Metal clamps are eliminated because of a new spin welding process used in the pressure line of the award-winning diesel exhaust fluid system (DEF) in the 2011 Ford Superduty pickup truck. A 50 percent glass reinforced polyamide quick connector is friction welded to a polyamide line in one of the many technical innovations in the DEF system, which won the Grand Prize at the 40th Annual Automotive Innovation Awards Gala held by the Society of Plastics Engineers International in November. The all PA12 inner tube line construction is 40 percent lighter than competitive EPDM rubber lines, according to Scott Cooper, an engineer with Ford Powertrain Engineering.
Spin welding, a technical strength at Ford, is used to join spherical plastic parts. Generation of friction at the mating surface by spinning one part (upper) against a fixtured (lower) part, fastens the assembly.
A new compression molding compound material combines the light weight, strength, and rigidity of carbon fibers with the flexibility and lower cost of glass materials in a composite compatible with automotive production.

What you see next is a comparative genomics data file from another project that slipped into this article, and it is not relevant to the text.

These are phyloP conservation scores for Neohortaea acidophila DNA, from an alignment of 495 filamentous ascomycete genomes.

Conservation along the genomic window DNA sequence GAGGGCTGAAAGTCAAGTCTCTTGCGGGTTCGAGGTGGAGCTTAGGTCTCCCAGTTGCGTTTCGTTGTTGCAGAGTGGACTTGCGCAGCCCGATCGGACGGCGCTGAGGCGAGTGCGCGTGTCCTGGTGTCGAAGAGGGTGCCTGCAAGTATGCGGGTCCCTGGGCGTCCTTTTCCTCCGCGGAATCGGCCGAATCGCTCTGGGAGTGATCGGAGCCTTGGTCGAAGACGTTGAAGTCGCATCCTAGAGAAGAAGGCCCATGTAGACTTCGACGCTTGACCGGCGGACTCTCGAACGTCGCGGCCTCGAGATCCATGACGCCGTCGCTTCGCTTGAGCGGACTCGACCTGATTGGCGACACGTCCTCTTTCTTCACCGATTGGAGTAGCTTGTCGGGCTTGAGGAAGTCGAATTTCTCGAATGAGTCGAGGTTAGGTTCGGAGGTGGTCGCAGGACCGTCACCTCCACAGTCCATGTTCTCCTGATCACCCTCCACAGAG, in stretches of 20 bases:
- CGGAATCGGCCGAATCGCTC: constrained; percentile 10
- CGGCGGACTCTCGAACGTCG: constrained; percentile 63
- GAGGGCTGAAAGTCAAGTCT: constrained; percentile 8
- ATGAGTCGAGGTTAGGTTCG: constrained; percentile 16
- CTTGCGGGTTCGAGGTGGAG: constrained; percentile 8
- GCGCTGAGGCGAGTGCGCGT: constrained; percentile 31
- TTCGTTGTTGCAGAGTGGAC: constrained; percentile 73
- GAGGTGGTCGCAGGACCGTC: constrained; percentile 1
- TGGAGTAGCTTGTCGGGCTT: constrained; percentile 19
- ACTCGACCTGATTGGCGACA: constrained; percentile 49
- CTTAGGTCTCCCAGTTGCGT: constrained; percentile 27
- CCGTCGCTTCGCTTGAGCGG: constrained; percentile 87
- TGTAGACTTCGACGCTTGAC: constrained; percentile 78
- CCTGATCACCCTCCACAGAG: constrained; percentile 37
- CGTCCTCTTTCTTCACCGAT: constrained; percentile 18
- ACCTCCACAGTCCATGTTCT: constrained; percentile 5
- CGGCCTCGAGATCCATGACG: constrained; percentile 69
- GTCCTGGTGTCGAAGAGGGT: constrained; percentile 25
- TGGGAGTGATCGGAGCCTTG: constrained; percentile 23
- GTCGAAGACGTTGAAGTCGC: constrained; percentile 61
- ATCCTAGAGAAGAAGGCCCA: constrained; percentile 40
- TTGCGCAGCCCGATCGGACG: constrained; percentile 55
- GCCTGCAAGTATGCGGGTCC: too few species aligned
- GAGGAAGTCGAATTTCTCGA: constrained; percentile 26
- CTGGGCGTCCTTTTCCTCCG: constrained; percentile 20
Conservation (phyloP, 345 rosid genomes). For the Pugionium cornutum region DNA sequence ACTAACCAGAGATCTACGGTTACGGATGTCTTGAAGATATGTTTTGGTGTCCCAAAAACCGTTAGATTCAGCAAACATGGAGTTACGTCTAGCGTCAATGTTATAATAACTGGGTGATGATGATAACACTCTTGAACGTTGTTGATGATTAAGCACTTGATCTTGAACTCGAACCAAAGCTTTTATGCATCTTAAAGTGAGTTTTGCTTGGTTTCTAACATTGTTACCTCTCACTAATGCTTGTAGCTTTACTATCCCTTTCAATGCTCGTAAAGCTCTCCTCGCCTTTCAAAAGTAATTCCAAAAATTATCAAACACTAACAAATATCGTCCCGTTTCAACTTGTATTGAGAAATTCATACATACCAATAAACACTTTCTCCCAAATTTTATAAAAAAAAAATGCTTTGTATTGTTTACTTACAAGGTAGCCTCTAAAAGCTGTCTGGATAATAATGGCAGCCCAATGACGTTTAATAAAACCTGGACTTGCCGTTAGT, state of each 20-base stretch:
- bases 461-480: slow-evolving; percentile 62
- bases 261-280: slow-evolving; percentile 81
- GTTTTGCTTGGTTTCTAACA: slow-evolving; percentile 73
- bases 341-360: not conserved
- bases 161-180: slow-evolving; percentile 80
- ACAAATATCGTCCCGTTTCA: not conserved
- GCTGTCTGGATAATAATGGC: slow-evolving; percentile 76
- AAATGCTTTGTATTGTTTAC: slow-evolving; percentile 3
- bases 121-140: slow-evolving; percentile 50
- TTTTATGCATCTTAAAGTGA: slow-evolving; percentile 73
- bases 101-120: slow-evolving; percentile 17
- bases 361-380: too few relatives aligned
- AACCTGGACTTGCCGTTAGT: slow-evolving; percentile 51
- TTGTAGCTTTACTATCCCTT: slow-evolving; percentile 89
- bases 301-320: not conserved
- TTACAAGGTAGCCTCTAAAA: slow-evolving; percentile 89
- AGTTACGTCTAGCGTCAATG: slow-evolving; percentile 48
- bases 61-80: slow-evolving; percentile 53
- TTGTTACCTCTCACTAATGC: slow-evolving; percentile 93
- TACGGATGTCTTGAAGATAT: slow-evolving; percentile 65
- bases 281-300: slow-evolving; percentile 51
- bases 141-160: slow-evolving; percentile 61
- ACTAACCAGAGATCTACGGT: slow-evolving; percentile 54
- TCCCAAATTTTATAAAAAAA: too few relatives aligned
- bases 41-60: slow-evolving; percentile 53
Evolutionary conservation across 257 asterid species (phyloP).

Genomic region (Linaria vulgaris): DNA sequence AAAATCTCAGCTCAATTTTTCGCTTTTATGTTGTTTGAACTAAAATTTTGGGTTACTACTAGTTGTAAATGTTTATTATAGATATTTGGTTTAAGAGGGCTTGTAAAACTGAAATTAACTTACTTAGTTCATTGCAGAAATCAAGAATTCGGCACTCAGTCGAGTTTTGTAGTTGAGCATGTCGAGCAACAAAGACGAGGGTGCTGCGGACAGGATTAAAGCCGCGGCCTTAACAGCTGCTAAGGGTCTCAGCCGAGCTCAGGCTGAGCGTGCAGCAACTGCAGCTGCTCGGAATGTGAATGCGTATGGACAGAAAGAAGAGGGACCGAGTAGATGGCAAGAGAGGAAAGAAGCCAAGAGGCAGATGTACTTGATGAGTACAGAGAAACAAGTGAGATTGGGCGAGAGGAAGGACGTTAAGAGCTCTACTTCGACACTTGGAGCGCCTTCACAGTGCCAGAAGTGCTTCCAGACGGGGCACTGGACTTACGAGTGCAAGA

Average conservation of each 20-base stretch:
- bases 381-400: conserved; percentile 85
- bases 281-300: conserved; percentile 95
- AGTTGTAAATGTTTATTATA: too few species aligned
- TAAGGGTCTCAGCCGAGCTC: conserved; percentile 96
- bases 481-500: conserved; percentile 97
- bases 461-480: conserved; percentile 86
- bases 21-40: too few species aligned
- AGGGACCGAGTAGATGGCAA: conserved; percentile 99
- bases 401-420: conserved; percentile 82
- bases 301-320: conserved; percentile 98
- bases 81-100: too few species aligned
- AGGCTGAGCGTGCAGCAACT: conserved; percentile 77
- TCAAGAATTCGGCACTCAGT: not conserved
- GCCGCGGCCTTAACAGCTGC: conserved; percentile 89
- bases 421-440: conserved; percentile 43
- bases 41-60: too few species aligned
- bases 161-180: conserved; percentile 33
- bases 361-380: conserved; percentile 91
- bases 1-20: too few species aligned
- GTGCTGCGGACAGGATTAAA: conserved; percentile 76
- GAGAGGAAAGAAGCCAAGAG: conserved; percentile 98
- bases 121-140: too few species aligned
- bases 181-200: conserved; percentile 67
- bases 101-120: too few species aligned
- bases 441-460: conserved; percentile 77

Plastic bearings are real and millions of them are in use doing heavy-duty jobs we used to think only metals could do. Some of Germany-based igus's bearings are traveling around the world as functional parts in a car to demonstrate what they can do.
Baxter showed off his 2.0-derived moves at ATX West this year. The big red guy still looks pretty much the same, but has some new abilities, mostly due to software. The research robot version is now being used in corporate R&D departments as a design platform.
End-production using 3D printing, including objects made of multiple materials in one pass, is getting closer to reality as we saw on the exhibit floor at the recent Pacific Design & Manufacturing Show.